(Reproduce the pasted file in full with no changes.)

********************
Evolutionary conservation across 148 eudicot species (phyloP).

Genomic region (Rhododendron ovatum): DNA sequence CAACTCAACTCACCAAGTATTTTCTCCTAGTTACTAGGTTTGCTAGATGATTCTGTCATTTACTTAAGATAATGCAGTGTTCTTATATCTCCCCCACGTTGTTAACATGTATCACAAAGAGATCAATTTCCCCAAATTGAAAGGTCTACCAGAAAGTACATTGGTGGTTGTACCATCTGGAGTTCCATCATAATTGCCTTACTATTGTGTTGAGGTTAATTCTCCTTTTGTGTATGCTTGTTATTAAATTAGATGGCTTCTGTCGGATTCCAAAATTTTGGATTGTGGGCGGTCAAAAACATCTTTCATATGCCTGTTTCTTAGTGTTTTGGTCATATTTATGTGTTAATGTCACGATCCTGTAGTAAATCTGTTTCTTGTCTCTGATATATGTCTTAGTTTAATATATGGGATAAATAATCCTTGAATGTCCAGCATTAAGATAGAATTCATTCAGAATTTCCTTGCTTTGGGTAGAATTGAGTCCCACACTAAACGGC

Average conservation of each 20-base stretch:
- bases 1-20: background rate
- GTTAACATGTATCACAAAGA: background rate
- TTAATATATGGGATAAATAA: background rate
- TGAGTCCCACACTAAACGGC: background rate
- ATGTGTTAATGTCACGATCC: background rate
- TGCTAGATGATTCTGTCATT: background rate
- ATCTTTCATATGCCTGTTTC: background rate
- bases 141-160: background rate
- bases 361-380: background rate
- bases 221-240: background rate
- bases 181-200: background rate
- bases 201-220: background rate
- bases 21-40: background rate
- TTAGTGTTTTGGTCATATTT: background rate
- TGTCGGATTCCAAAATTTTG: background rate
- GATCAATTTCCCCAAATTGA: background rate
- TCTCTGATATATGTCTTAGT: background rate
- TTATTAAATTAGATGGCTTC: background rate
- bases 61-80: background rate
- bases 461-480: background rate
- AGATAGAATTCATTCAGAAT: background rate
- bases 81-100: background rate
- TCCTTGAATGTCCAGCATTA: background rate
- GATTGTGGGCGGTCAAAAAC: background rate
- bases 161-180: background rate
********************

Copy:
Evolutionary conservation across 148 eudicot species (phyloP).

Genomic region (Rhododendron ovatum): DNA sequence CAACTCAACTCACCAAGTATTTTCTCCTAGTTACTAGGTTTGCTAGATGATTCTGTCATTTACTTAAGATAATGCAGTGTTCTTATATCTCCCCCACGTTGTTAACATGTATCACAAAGAGATCAATTTCCCCAAATTGAAAGGTCTACCAGAAAGTACATTGGTGGTTGTACCATCTGGAGTTCCATCATAATTGCCTTACTATTGTGTTGAGGTTAATTCTCCTTTTGTGTATGCTTGTTATTAAATTAGATGGCTTCTGTCGGATTCCAAAATTTTGGATTGTGGGCGGTCAAAAACATCTTTCATATGCCTGTTTCTTAGTGTTTTGGTCATATTTATGTGTTAATGTCACGATCCTGTAGTAAATCTGTTTCTTGTCTCTGATATATGTCTTAGTTTAATATATGGGATAAATAATCCTTGAATGTCCAGCATTAAGATAGAATTCATTCAGAATTTCCTTGCTTTGGGTAGAATTGAGTCCCACACTAAACGGC

Average conservation of each 20-base stretch:
- bases 1-20: background rate
- GTTAACATGTATCACAAAGA: background rate
- TTAATATATGGGATAAATAA: background rate
- TGAGTCCCACACTAAACGGC: background rate
- ATGTGTTAATGTCACGATCC: background rate
- TGCTAGATGATTCTGTCATT: background rate
- ATCTTTCATATGCCTGTTTC: background rate
- bases 141-160: background rate
- bases 361-380: background rate
- bases 221-240: background rate
- bases 181-200: background rate
- bases 201-220: background rate
- bases 21-40: background rate
- TTAGTGTTTTGGTCATATTT: background rate
- TGTCGGATTCCAAAATTTTG: background rate
- GATCAATTTCCCCAAATTGA: background rate
- TCTCTGATATATGTCTTAGT: background rate
- TTATTAAATTAGATGGCTTC: background rate
- bases 61-80: background rate
- bases 461-480: background rate
- AGATAGAATTCATTCAGAAT: background rate
- bases 81-100: background rate
- TCCTTGAATGTCCAGCATTA: background rate
- GATTGTGGGCGGTCAAAAAC: background rate
- bases 161-180: background rate